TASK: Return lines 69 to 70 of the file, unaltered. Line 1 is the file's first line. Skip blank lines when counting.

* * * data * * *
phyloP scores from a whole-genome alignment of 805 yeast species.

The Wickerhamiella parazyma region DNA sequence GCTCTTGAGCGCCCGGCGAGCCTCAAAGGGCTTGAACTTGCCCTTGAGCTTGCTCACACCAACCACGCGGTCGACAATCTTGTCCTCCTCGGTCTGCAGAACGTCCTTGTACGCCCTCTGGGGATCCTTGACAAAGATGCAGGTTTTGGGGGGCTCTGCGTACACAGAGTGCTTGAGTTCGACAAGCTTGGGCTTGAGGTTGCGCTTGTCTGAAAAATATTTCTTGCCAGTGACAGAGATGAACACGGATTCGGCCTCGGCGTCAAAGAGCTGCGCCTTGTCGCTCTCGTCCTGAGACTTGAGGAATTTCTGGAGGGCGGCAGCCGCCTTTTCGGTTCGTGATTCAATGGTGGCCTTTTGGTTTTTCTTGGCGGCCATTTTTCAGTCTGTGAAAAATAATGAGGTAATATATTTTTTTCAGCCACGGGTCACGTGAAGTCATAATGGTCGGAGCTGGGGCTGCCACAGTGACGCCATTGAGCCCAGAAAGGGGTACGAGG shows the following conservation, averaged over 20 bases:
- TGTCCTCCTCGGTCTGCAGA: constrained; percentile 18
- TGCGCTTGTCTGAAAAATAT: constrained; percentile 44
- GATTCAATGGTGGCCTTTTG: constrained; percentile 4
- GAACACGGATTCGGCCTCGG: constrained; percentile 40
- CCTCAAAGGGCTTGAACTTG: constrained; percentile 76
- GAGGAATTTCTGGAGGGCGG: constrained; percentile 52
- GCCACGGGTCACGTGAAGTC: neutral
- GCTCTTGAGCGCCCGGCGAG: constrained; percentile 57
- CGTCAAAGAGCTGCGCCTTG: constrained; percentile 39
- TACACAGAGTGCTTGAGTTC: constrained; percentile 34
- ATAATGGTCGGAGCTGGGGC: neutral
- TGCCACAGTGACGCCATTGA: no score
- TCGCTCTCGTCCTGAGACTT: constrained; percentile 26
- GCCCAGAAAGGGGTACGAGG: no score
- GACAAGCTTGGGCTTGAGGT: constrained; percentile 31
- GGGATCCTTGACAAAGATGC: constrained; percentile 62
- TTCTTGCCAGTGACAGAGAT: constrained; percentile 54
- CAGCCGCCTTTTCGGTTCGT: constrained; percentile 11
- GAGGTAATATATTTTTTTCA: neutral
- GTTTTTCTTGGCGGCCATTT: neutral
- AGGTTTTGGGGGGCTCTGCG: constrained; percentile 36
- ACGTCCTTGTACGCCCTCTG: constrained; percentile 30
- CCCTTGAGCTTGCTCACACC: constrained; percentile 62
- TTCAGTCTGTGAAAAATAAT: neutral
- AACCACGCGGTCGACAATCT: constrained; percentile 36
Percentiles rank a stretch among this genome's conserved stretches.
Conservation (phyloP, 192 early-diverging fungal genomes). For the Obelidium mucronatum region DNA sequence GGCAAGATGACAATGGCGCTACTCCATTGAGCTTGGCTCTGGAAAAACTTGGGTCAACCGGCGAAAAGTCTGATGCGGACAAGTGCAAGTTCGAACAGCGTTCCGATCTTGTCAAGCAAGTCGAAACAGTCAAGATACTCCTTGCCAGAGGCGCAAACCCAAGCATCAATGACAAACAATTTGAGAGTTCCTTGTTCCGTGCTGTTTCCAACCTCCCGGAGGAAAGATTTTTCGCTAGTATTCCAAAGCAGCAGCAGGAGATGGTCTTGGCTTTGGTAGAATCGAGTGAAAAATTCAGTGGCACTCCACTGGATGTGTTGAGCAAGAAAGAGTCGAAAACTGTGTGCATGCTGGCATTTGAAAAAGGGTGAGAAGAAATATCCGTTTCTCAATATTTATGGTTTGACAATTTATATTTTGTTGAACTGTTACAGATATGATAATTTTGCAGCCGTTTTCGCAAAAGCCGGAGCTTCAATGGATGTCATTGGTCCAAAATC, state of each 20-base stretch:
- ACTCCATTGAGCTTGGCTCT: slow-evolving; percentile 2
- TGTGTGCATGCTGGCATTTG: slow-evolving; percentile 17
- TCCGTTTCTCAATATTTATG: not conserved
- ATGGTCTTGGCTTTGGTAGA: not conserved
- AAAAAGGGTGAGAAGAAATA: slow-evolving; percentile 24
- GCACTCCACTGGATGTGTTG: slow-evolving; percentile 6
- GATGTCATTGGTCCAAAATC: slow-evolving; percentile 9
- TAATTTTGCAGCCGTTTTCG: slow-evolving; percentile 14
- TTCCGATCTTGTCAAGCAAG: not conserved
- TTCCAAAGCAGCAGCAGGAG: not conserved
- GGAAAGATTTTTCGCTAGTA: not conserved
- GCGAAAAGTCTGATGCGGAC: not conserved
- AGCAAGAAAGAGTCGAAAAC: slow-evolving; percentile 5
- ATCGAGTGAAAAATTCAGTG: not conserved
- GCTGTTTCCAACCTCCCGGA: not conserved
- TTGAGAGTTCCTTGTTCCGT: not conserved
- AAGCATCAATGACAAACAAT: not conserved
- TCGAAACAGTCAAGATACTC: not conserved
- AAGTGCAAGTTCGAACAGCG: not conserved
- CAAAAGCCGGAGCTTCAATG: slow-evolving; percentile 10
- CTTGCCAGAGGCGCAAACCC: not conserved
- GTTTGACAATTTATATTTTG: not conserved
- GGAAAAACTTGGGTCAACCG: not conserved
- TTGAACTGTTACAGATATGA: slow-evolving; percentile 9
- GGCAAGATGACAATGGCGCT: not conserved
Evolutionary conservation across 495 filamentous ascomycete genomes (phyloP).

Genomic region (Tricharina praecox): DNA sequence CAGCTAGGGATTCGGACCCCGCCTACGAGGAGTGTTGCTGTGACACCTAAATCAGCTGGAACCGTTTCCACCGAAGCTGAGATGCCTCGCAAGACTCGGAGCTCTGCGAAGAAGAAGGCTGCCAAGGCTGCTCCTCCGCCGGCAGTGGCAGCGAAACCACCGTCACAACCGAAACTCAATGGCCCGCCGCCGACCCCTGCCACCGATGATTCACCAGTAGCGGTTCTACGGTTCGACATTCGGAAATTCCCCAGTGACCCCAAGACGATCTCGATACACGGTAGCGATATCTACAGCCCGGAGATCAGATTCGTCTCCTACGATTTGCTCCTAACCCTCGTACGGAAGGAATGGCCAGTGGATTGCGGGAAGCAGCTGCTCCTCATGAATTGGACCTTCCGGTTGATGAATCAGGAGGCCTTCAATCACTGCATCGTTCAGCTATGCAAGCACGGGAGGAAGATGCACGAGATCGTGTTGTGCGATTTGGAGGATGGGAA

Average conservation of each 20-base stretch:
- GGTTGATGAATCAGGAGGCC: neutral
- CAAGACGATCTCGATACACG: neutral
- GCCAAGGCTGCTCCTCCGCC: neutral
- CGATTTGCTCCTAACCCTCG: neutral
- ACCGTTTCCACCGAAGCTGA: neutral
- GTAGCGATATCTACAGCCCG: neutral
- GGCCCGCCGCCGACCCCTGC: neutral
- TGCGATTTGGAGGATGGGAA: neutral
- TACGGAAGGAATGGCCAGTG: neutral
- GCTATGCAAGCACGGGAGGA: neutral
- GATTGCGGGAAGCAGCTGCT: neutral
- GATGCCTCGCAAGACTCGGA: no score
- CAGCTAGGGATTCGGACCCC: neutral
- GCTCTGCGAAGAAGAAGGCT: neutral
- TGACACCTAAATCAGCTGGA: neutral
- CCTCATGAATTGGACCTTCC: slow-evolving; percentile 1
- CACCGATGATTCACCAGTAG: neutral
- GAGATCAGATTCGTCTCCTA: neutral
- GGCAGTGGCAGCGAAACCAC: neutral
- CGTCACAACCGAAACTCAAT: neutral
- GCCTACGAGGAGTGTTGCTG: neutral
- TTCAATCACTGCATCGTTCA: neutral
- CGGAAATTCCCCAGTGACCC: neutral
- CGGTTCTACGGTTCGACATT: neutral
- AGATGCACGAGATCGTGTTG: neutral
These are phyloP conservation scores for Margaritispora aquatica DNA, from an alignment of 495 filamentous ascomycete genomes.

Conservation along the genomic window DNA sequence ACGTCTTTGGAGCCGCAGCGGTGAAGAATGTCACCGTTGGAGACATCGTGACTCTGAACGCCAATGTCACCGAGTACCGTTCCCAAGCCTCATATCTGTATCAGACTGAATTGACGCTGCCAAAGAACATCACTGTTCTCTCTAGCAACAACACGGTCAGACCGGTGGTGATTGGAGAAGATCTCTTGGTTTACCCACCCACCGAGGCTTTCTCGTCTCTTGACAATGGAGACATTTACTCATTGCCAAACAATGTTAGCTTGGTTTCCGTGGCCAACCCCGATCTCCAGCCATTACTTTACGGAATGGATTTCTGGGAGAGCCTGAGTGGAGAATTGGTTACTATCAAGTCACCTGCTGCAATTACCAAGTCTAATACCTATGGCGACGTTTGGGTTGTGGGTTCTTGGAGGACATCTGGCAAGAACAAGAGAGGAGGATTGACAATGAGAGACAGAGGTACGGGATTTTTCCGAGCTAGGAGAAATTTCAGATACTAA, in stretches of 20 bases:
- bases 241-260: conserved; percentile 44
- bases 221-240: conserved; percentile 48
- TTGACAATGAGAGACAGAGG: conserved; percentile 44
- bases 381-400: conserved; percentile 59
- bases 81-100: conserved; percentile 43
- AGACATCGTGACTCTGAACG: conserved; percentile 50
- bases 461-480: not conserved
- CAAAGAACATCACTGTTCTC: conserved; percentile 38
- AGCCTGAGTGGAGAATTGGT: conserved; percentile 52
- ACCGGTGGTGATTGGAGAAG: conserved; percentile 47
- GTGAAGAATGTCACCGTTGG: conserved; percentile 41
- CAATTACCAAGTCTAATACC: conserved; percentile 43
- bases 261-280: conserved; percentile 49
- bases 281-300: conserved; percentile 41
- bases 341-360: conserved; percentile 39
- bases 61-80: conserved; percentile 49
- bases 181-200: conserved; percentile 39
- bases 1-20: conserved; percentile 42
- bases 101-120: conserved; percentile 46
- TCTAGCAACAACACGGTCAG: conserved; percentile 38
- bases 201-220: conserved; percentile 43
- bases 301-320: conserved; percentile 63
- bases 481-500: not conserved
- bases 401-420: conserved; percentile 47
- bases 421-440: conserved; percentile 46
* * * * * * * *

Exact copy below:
- GATGCCTCGCAAGACTCGGA: no score
- CAGCTAGGGATTCGGACCCC: neutral